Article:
The Unintentional Message We Send to Glasses Wearers

The overlooked inconvenience of wearing glasses.

The Thrive Global Community welcomes voices from many spheres on our open platform. We publish pieces as written by outside contributors with a wide range of opinions, which don’t necessarily reflect our own. Community stories are not commissioned by our editorial team and must meet our guidelines prior to being published.
Photo by Mark Solarski on Unsplash
Photo by Mark Solarski on Unsplash

I started wearing glasses when I was six. I remember clearly how it all began. I was doing my homework, and I was holding my notebook. When the light was reflected on the notebook, all the words disappeared. I moved the notebook back and forth in my hands, and watched as the disappearing words found their way into the page only to disappear again.  I thought it was magic, and ran excitedly to tell my mom. My mom took me to the doctor. The magic I witnessed had a scientific name. The doctor called it astigmatism. I was also diagnosed with short-sightedness.

I had no problem with wearing glasses as a kid. I was excited. I didn’t see it as a flaw or a weakness. I remember I went to the optician, and he was a sweet person who definitely knew how to deal with kids. Choosing from all the glasses he had was quite overwhelming. He eventually picked one for me to try. The pair of glasses he picked had an orange large frame. I tried it and he told me that I looked like a cat. I didn’t hesitate. It was the pair of glasses I took home, my first ever.  

My glasses became a huge part of my identity. I can’t remember a day without my glasses. There is no memory and no photo without me wearing them. When I break my glasses, I cry. I take them off when I go to bed and put them on the moment I open my eyes. I don’t think of myself as this is me with glasses and this is me without it. With glasses, this is simply how I look. Not one day goes by without feeling grateful for all the scientists all over the ages whose knowledge, research, and observations made my glasses a reality.

I love my glasses. As I grew older, I realized that most people do not like their glasses, and I really wish it were for the inconvenience. I completely understand the inconveniences like falling asleep when you’re reading with your glasses on, like when it rains, etc. Some glasses wearers hate their glasses because of the social pressure. The argument of “glasses ruin your appearance,” runs deep. To look beautiful, you have to take your glasses off. Think of all the movies with the girls told to take off their glasses to look good. A couple of days ago, I was watching a TV series with my relatives. In the series, the protagonist was transformed into a more beautiful girl. She wore makeup, got new dresses and shoes, and took off her glasses. I heard my relative saying that she is more attractive because she took off her glasses. That actually hurt because I was sitting nearby with my glasses on.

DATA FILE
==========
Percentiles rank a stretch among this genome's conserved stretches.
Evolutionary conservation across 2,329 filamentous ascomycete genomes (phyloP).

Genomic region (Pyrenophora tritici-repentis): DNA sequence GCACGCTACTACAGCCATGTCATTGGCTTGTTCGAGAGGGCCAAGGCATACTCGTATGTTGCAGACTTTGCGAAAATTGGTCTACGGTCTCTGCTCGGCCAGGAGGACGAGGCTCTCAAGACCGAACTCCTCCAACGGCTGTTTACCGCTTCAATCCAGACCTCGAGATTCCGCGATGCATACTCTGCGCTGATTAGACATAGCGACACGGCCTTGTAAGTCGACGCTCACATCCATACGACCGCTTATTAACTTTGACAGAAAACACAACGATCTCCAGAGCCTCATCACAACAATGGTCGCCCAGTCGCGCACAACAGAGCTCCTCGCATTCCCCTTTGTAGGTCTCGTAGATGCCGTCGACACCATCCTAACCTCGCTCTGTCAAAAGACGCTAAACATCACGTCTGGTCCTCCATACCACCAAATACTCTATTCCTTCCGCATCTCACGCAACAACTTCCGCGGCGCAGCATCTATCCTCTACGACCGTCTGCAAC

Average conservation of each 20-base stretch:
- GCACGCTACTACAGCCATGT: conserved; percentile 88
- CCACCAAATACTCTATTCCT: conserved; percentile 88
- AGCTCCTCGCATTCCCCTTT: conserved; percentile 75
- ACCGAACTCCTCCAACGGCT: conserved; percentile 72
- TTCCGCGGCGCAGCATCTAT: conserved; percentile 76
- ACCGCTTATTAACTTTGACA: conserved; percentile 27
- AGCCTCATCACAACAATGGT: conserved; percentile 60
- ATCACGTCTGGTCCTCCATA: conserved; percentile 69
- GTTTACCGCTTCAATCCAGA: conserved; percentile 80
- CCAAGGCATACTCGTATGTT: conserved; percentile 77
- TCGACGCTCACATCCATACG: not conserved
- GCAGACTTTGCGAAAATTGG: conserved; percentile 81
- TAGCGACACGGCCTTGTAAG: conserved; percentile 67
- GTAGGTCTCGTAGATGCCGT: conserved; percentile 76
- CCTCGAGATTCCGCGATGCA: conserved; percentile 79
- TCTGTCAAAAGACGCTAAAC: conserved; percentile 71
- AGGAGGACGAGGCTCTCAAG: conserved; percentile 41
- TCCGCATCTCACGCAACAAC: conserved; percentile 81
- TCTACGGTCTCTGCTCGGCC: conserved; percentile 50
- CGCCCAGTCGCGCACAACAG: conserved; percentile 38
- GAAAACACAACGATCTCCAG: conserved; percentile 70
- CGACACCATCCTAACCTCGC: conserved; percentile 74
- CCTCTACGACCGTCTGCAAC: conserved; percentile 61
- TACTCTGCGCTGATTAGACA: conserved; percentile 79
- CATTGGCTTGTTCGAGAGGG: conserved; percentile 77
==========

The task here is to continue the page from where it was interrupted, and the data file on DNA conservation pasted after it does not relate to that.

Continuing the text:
When the laser eye surgeries became popular, everyone around me was suggesting I get my eyesight corrected. No one suggested it for the convenience, the perfect eye vision.  It was all about “It will make so much of a difference in your appearance.” This sentence left me wondering “Do I look that bad?”

The “glasses and appearance” argument started again when it was time for me to attend my brother’s wedding. I wanted to look good. After all, it was my brother’s wedding. I was all over the place getting myself a nice dress, and everybody was suggesting I put lenses on for that day. I yielded and went to try them on but failed miserably. I guess I hate putting anything in my eyes. I remember it was a stressful time for me with everyone around me telling me I would regret going to the wedding with my glasses on. When I look back, I ask myself, “Why did I listen to them? Why did I let their words affect me?” The rescue came when the father of one of friends said: “What is the fuss about the lenses? What’s wrong with the girl’s glasses?” I am thankful for his comment. It made me feel so much better about myself with my lovely glasses on. I went to the wedding with the glasses on, and I enjoyed the wedding. I have some regrets in my life but wearing my glasses to my brother’s wedding is not one of them.

Except for few incidents, people’s comments about my glasses never really bothered me. Social pressure can turn wearing glasses into living hell which it does not have to be. I have the option to correct my eyesight but I am not comfortable with undergoing a laser eye surgery for the time being. I am thinking of glasses wearers out there who don’t have that option and are “stuck” with their glasses. They didn’t choose to wear their glasses. So, don’t send them the message that their appearance will improve if only they take their glasses off.  If they do take their glasses off, it will affect your appearance. Yes, it will. You will look blurry.

Share your comments below. Please read our commenting guidelines before posting. If you have a concern about a comment, report it here.

You might also like...


Sophia Edelstein and Nathan Kondamuri: “Be prepared for every pitch”

by Ben Ari

Heidi Hertel: “Never give up”

by Ben Ari

Mask it.

by Maria Higgins

Sign up for the Thrive Global newsletter

Will be used in accordance with our privacy policy.

Thrive Global
People look for retreats for themselves, in the country, by the coast, or in the hills . . . There is nowhere that a person can find a more peaceful and trouble-free retreat than in his own mind. . . . So constantly give yourself this retreat, and renew yourself.


We use cookies on our site to give you the best experience possible. By continuing to browse the site, you agree to this use. For more information on how we use cookies, see our Privacy Policy.